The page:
Marc Platt had an idea for a story entitled Lungbarrow. It was set in the Doctor's ancestral home on Gallifrey and focused on his family. This proposed Season 26 story, although providing insight into the Doctor's background, was ultimately intended to pose more questions than it answered. But after Platt and Cartmel had worked on Lungbarrow for eight months Nathan-Turner curtailed the idea, feeling that it 'would be giving too much away too soon about the Doctor's origins.' (DWM 190) Instead Platt reworked certain elements of that script into Ghost Light. Specifically, as Platt says in the Ghost Light script book: 'the house, the villainous housekeeper and the squad of murdering maidservants.'
Season 26 held both the mystery and the sinister air that Cartmel was aiming for. The implication in Battlefield that the Doctor is Merlin is intriguing. Ghost Light is a mood piece with its Gothic environment and zombie-like population. The Curse of Fenric reinforces the idea that the Doctor is an arch manipulator whose trustworthiness is questionable. Death stalks hand in hand with war through this story.
During the Doctor's final confrontation with the Master in Survival the script originally had a line where the Master asks the Doctor what he is. The Doctor's answer is that he is 'not just a Time Lord' (TSV 37). Aware however that Season 26 would be the last season for some time Nathan-Turner requested a rewrite of the final scenes. Rather than add more to the mystery about the Doctor, he preferred to end on a comparatively neutral note.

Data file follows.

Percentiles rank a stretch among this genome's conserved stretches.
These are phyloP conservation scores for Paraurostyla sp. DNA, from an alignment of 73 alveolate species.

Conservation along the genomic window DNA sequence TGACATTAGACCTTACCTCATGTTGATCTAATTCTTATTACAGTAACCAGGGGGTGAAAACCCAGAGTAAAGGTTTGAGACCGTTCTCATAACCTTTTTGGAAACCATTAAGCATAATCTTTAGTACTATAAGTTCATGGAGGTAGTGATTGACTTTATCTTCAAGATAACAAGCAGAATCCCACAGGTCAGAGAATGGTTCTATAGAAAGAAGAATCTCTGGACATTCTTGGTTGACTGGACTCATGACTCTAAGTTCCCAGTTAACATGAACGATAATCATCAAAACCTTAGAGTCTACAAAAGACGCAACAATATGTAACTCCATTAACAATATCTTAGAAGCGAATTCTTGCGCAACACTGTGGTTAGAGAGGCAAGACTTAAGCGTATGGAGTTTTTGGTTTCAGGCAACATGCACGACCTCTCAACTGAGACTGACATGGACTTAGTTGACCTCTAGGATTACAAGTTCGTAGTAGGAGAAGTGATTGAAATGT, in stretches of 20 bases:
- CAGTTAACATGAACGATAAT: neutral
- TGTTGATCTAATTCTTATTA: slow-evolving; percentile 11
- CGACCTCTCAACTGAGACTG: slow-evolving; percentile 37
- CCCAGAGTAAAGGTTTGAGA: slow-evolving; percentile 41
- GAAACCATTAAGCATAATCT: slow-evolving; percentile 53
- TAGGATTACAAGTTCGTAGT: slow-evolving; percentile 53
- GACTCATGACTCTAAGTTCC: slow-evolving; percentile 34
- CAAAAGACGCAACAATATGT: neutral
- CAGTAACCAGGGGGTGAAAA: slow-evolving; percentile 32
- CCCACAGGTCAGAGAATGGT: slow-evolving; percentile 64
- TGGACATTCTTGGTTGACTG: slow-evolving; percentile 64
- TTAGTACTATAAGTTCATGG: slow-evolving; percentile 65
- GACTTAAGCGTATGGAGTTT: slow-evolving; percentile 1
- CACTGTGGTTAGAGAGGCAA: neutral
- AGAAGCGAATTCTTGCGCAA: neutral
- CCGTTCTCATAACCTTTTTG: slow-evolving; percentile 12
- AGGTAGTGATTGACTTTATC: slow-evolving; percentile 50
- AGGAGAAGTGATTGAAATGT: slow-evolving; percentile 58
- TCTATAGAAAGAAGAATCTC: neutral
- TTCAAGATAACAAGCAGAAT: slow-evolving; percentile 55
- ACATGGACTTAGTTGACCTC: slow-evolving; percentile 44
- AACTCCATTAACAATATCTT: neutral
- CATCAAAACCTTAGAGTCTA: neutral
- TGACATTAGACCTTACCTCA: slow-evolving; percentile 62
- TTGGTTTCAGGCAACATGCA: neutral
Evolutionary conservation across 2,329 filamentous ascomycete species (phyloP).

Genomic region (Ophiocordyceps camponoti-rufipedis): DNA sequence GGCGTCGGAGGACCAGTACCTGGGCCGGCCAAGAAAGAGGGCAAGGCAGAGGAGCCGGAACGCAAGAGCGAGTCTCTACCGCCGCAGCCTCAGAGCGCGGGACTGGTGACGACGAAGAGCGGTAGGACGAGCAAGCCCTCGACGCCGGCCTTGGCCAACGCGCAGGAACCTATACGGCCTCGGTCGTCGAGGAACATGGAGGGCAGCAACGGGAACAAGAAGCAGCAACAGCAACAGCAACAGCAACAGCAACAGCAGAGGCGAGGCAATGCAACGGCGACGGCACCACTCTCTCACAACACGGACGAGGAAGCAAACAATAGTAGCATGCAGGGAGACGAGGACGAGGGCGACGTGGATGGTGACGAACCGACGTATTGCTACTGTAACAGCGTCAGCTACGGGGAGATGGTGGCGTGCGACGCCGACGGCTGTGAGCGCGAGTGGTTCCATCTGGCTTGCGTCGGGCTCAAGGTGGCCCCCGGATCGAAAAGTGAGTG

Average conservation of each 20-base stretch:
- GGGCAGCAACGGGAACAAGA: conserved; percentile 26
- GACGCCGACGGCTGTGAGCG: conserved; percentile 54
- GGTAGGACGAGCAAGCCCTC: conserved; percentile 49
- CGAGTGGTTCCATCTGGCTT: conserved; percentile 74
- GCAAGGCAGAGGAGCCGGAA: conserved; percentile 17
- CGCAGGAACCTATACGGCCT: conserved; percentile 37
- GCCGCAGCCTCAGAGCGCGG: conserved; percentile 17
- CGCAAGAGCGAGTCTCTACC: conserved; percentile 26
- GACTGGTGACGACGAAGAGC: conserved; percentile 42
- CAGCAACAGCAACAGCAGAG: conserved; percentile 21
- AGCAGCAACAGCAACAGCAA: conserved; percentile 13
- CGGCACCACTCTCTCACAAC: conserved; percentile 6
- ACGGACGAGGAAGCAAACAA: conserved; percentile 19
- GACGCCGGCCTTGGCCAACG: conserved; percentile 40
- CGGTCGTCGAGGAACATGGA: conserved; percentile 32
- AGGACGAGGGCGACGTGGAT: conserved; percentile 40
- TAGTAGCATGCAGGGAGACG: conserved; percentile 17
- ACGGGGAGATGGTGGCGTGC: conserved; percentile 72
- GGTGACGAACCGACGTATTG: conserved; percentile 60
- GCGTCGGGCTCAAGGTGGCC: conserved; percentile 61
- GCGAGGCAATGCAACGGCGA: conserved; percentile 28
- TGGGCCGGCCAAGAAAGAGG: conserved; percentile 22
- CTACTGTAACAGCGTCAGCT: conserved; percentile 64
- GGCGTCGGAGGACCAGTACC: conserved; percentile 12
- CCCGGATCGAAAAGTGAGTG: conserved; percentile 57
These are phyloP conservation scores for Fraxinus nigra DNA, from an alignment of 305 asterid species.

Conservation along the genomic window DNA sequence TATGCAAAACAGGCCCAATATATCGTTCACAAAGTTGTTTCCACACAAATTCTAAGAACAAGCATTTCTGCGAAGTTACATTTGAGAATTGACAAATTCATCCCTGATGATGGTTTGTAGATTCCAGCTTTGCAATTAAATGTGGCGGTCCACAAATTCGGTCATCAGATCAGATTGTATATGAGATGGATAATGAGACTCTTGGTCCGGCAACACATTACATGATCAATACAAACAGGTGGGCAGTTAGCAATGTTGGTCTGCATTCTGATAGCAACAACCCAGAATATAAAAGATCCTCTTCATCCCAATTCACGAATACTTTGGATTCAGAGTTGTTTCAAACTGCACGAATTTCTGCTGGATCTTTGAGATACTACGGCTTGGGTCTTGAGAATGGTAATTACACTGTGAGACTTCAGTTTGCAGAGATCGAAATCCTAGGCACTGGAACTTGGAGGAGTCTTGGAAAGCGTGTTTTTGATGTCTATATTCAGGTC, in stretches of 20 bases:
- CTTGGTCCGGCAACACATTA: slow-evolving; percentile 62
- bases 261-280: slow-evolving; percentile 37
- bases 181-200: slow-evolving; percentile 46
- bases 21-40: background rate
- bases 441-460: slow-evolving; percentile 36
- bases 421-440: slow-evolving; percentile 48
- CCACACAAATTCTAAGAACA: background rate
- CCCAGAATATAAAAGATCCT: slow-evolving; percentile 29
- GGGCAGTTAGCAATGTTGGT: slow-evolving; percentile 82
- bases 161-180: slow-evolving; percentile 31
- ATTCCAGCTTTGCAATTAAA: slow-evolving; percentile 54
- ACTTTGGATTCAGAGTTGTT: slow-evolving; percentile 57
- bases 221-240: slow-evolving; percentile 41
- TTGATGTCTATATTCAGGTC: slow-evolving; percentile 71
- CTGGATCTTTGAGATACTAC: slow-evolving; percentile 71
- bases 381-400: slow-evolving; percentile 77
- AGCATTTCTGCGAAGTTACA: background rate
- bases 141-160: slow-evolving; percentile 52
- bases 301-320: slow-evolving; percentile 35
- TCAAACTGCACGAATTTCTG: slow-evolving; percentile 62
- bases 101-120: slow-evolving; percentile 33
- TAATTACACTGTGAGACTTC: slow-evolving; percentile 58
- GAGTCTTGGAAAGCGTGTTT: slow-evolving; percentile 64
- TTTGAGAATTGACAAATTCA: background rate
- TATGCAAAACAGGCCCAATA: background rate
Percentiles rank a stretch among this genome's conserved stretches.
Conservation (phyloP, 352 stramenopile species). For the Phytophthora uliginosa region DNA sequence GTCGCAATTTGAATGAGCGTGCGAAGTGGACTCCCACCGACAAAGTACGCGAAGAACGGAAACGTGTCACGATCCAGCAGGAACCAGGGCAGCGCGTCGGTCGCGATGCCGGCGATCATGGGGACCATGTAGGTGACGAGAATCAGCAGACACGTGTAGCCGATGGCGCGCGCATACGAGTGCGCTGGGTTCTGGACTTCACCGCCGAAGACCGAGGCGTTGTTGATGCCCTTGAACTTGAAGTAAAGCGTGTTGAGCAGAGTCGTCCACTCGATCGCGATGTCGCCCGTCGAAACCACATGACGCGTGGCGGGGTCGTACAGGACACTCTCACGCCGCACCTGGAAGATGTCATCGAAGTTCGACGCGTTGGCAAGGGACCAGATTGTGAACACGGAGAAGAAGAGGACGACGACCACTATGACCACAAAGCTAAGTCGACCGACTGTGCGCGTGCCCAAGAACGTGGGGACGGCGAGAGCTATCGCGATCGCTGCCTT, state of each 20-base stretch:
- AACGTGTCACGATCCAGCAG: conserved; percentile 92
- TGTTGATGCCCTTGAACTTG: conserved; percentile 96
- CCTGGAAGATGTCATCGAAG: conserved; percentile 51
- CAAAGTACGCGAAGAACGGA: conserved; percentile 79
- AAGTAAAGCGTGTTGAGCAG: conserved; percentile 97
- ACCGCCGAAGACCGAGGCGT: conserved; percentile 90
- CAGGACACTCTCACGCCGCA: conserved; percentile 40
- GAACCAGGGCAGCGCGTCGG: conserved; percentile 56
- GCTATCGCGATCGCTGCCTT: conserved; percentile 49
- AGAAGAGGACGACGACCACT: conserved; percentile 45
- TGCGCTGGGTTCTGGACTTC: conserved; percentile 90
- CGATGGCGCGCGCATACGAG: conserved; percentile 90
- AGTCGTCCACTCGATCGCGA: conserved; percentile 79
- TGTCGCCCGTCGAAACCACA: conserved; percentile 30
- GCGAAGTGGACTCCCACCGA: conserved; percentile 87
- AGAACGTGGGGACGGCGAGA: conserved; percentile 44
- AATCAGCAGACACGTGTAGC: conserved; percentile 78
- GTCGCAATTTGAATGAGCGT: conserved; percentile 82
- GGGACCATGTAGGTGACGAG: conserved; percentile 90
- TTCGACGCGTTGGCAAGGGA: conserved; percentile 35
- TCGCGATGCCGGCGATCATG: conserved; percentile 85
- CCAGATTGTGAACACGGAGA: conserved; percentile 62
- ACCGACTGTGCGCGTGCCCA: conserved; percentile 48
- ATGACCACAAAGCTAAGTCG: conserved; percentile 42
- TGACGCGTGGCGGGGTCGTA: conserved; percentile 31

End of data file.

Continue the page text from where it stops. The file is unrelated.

Although, as he had always planned, Cartmel left Doctor Who before Season 27 he did discuss possible new stories with Aaronovitch and Platt. There was of course no guarantee that the new script editor would have even used the proposed storylines. Previous Doctor Who script editors, including Cartmel himself, had written their own writers' guide and, more importantly steered the series in new directions. It seems likely that Cartmel's replacement would have done the same.
DWM 190 gives a few details about story pitches for the new season: 'Platt was keen to bring about the return of the Ice Warriors in a four part serial about the terraforming of Mars. and along with Ben Aaronovitch there were suggestions for two linked serials set in London of the Sixties and the Eighties in which the Doctor would see Ace leave the TARDIS and gain not only a new companion but also a new semi-regular ally who lived on the wrong side of the law.'
According to Aaronovitch in DWM 201, Platt was going to write Ace's leaving story. It was to be set 'either in the Sixties or on Mars.' About Ace's replacement Aaronovitch said, 'we needed someone who was nothing like Ace but had the same qualities. The new companion's father was going to be a gangland boss. We needed someone who was going to be streetwise but wasn't the same as Ace. We wanted that edge of criminality so we decided she was in fact the daughter of this former gangland boss who's gone legitimate and sent her to public schools and finishing schools in Switzerland in order to make her an upper class young lady. Except she doesn't want to mix with aristocracy as she's spent most of her free time hanging around with his former associates, learning how to crack safes'. He also mentioned that writers were considering setting stories in the Sixties because they felt the BBC could do this era well.
It is possible to surmise that had Season 27 taken place as discussed by Cartmel and his writers it would certainly have deepened the sense of mystery surrounding the Doctor. This trend can be seen in the DWM comic strips, some of which are written by Cartmel and Platt. Whether Season 27 would have examined ancient Gallifrey is debatable; this would appear to have been the writers' intention, but as with Lungbarrow the producer could well have blocked it.
This item appeared in TSV 39 (May 1994).